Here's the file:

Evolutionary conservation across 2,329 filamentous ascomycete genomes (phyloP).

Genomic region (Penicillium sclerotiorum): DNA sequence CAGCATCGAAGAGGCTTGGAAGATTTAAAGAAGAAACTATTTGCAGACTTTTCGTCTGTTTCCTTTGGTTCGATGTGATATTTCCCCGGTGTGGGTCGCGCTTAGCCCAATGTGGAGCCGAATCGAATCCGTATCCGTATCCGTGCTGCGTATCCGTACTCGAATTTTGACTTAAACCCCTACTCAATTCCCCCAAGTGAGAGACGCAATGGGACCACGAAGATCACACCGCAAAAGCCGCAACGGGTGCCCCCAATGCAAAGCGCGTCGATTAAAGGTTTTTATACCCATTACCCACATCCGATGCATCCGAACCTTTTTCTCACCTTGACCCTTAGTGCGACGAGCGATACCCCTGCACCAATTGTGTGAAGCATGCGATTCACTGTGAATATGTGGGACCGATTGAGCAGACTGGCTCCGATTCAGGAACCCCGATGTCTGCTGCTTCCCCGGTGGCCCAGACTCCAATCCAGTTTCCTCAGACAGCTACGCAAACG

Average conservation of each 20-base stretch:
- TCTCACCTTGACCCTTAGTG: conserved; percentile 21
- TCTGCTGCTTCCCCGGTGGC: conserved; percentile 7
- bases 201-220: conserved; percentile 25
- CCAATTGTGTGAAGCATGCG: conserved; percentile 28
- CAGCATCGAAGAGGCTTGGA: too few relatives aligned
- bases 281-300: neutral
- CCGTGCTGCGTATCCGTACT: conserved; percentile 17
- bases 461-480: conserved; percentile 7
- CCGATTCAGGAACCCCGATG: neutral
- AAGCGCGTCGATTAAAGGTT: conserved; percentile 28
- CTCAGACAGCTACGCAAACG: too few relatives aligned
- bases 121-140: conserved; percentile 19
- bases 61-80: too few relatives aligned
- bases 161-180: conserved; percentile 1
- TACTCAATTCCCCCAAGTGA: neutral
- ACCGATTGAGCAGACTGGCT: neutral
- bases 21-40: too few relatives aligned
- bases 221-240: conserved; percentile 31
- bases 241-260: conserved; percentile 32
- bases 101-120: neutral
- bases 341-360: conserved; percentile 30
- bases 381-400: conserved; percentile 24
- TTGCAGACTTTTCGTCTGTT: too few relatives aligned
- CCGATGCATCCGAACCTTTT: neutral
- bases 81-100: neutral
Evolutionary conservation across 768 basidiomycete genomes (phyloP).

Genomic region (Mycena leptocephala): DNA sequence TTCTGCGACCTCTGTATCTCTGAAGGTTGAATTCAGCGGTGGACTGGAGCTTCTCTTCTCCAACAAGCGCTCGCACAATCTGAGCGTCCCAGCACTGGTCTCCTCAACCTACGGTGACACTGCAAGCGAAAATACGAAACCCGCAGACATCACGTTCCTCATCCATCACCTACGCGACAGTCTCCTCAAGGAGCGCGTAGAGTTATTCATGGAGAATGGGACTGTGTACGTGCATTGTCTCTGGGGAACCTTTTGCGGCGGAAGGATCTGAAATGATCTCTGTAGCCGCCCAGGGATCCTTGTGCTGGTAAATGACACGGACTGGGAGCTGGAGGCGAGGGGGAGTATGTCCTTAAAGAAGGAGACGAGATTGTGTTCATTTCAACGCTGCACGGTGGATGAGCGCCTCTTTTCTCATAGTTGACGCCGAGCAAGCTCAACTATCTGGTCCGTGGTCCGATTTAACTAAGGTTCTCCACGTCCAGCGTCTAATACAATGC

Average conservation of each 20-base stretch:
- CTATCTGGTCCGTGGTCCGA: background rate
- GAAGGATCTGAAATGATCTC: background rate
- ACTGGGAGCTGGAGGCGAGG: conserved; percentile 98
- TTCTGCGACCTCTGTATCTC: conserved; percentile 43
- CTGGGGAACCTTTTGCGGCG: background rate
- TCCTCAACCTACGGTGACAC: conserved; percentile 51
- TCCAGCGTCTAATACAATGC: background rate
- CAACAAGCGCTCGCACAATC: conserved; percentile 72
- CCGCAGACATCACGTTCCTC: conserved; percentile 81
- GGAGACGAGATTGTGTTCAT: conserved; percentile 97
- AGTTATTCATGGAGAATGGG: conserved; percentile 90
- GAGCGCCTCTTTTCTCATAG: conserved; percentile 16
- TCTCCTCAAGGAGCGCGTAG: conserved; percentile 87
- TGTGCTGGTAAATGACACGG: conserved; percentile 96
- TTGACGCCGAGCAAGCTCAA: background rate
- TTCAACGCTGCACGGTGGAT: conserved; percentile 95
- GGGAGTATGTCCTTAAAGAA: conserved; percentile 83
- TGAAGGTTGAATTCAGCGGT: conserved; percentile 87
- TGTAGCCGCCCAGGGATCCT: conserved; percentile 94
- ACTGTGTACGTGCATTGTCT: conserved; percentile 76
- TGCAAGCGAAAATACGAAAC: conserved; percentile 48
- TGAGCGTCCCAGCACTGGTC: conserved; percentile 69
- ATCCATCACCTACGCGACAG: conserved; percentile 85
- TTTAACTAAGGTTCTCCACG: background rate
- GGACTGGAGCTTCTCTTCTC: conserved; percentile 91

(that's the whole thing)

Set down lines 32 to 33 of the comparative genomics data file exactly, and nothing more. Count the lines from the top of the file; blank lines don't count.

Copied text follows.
- CTATCTGGTCCGTGGTCCGA: background rate
- GAAGGATCTGAAATGATCTC: background rate